WebOS’s browser is the first since Mobile Safari to support multitouch gestures. And like the iPhone’s Mobile Safari and Android’s browser on the G1, it’s built on top of WebKit, which means you can expect the same speedy, responsive performance found on those phones. (Image via Palm Goon.)

(Many of our answers were pulled from our interview with Palm during our Pre hands-on.)

Will there be a GSM Palm Pre?
Yes, but it will be a UTMS, Europe-only phone available later this year. No announcement for a US GSM phone has been made as of yet.

What kind of internet connectivity does the Palm Pre have?
The Pre has an EVDO rev. A mobile broadband chip (for average connectivity upwards of 1Mbps) in addition to Wi-Fi (b/g).

How long will the battery last between charges?
Palm hasn’t officially revealed any info on this yet, but Pre Central, based on photos of the battery, have made a highly educated guess that the battery is identical to that found in the Centro (1150mAh-1350mAh).
As John Herrman points out in his post, the Treo Pro has a 1500mAh battery that goes about two days between charges; the iPhone has a 1400mAh battery that’s okay but sometimes runs out too fast; and the G1 has an 1150mAh, considered woefully inadequate in the eyes of many.
A Palm PR rep told PalmInfoCentral to expect the battery to have a 1200mAh life, though how long that lasts in real time depends on the processor and the demands of the OS.

Is the battery removable?

What does the top button do?
The dedicated button found on top of the phone not only slides between silent and normal modes, but you can also press it to turn airplane mode on or off.

Does the Pre’s screen auto-rotate between portrait and landscape mode?
Yes, like most other high-end smartphones, the Pre has built-in accelerometers that are quite responsive.

Does the Pre have a standard headphone jack?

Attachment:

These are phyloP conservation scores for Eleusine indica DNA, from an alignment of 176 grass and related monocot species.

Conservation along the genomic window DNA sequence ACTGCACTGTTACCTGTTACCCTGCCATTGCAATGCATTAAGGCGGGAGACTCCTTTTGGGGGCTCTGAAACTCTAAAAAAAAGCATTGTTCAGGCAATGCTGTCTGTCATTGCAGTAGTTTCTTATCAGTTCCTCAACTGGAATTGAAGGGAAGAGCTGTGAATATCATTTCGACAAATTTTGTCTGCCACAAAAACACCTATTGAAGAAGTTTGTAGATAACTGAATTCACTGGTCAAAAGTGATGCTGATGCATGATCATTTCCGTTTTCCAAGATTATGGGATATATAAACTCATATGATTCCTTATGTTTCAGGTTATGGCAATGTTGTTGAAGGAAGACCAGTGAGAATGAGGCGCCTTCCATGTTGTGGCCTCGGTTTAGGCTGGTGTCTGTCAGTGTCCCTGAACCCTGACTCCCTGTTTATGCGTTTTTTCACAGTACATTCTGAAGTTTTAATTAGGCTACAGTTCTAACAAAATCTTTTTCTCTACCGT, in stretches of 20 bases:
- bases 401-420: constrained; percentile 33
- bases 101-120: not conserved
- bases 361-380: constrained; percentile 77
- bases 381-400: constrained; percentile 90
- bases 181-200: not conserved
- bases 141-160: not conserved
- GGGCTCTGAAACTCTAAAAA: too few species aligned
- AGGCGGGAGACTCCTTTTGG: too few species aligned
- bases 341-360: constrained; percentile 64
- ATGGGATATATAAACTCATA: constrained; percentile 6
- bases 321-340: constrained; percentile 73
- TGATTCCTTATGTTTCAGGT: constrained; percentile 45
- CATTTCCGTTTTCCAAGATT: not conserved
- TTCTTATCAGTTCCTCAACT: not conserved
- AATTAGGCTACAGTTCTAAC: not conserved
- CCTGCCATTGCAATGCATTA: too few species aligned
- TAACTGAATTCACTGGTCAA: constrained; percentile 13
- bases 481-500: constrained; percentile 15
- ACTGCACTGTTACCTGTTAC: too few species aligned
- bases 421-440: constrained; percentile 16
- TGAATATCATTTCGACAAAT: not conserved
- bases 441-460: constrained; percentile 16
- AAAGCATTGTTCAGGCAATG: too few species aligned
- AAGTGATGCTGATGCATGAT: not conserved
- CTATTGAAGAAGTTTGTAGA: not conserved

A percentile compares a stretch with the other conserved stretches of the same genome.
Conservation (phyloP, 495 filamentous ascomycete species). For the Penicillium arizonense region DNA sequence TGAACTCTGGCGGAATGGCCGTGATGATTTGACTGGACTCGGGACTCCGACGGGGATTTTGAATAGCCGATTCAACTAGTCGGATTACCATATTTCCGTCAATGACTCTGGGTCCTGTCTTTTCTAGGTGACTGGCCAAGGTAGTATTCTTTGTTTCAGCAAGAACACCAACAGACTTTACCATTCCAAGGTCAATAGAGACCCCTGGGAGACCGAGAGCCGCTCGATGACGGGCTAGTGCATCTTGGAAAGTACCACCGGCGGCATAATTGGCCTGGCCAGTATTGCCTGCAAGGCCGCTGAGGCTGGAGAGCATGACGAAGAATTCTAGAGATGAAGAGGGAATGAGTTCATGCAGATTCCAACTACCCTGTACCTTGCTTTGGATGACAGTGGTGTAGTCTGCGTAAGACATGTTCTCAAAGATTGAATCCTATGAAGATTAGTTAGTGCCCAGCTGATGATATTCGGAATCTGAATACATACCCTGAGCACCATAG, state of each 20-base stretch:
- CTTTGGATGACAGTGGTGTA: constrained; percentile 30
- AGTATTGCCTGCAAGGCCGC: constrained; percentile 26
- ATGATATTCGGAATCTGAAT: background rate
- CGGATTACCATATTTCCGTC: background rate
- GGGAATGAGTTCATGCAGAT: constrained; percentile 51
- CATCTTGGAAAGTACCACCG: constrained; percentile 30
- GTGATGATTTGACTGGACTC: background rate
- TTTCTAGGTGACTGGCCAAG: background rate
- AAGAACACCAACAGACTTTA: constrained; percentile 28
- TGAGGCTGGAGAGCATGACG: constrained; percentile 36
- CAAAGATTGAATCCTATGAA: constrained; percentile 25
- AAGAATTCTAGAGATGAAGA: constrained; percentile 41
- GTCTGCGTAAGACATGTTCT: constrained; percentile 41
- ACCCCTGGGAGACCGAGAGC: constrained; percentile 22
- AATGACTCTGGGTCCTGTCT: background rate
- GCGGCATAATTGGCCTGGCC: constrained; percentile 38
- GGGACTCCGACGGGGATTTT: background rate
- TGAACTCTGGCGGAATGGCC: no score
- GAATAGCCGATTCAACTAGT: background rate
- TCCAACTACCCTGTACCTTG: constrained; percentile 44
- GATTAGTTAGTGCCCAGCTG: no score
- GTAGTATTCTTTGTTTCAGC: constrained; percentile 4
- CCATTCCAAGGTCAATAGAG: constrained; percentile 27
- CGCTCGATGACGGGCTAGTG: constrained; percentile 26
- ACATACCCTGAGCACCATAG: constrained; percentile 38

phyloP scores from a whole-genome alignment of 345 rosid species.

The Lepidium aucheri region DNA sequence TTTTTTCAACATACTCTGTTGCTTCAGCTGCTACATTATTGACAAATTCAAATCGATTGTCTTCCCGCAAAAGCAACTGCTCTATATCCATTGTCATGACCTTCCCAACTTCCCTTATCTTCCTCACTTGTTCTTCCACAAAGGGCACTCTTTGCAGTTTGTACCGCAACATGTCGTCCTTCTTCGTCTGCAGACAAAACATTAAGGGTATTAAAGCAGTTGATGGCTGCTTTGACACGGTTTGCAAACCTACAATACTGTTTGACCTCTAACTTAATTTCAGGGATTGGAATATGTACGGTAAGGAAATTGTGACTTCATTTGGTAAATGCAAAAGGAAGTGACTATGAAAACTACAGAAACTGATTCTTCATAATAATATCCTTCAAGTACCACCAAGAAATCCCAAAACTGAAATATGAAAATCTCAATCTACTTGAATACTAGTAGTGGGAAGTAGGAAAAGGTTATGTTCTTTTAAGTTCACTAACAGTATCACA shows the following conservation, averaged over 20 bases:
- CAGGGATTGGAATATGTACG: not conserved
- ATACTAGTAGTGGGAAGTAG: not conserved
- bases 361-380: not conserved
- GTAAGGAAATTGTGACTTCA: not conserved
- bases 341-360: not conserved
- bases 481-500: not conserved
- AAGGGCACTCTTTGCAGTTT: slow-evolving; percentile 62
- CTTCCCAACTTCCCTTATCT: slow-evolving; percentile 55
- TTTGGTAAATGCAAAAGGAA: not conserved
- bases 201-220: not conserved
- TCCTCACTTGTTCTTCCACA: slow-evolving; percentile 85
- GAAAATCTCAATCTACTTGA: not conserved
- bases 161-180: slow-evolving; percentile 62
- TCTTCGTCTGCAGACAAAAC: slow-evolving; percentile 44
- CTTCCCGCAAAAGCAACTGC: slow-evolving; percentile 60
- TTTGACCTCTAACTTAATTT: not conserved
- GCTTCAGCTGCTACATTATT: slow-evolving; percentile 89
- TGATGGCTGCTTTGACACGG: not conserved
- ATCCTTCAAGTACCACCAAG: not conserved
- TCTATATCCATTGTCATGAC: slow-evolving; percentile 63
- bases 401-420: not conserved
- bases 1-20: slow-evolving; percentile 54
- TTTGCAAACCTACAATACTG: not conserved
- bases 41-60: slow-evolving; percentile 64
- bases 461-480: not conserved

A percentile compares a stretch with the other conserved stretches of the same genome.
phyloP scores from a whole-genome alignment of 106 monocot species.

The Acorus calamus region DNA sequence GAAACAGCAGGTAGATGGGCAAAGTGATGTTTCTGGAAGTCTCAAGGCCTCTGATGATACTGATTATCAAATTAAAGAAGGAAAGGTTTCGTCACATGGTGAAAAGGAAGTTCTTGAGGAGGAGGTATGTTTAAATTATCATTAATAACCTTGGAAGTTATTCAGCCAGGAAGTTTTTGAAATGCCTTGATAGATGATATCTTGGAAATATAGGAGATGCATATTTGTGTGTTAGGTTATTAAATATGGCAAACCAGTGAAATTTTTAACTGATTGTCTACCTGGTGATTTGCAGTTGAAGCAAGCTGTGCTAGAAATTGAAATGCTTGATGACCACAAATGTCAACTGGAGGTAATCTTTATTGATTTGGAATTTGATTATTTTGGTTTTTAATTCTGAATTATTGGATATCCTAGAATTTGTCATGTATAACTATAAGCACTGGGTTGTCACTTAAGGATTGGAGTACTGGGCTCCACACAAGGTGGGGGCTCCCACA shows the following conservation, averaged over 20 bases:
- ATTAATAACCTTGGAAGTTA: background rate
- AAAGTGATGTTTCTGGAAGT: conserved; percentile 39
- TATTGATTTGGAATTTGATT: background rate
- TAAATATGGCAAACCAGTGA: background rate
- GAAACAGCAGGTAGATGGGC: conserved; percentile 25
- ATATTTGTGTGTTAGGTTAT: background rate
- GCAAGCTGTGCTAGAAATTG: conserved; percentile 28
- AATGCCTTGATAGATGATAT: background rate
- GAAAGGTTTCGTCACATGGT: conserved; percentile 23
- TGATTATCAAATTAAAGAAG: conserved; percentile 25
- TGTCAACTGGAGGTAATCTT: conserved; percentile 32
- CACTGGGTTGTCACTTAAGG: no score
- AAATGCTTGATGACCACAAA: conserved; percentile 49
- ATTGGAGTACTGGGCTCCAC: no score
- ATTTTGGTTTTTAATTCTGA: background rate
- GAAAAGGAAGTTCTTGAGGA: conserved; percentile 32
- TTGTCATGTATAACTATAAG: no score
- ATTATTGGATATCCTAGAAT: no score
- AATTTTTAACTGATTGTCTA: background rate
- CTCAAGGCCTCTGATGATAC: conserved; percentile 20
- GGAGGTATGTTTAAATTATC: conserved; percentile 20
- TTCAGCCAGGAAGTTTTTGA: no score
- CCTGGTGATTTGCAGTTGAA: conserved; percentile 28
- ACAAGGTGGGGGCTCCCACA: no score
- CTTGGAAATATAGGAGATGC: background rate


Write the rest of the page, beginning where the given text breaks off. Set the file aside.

Yes, the Pre uses the standard 3.5mm headphone jack, located on top of the phone, that works with all mainstream portable headphones.

Does the Palm Pre have expandable storage?
Nope. The 8GB that comes with the phone is what you’re stuck with.

Did Palm discuss the availability of a 16GB or 32GB Pre?

Will apps from the older Palm OS (aka Garnet) work on WebOS?
This was a total surprise, but yes. The Pre’s got an built-in emulator coming to run classic Palm apps. Don’t expect everything to work 100 percent amazingly, though.

Does WebOS have an on-screen keyboard?
No specific mention has been made, but from what we have seen so far, it does not. This could be a specific omission, since the Pre already has a physical keyboard. It would be hard to believe that WebOS does not have provisions for a software keyboard in future phones.

Is HTC involved with the design or manufacturing of the Palm Pre?
No. The Palm Pre and WebOS were designed entirely in house, using only Palm employees. Some worked on the original Palm OS, while others were new to the project this time around. As for manufacturing, Palm hasn’t revealed who is assembling the phones, but it has been confirmed that it isn’t HTC.

Does the Pre record video?
Palm said the Pre will not have video recording capability when it first launches, but it is something they are looking into for future updates.

Is there visual voicemail?

Whaaat? What about MMS?

Is there Flash support on the Pre/WebOS
Probably not at launch, but it’s definitely coming.

Do apps really run in the background?
Yes. Any app will be allowed to function in the background. They won’t close out or go dormant when you switch to another app or return to the home screen. This is different from the iPhone, which can only run Apple-created apps in the background at this time.

How many can run at once?
No official number has been given, but Palm thinks it’s reasonable to assume the Pre will be able to run 15 to 20 apps simultaneously.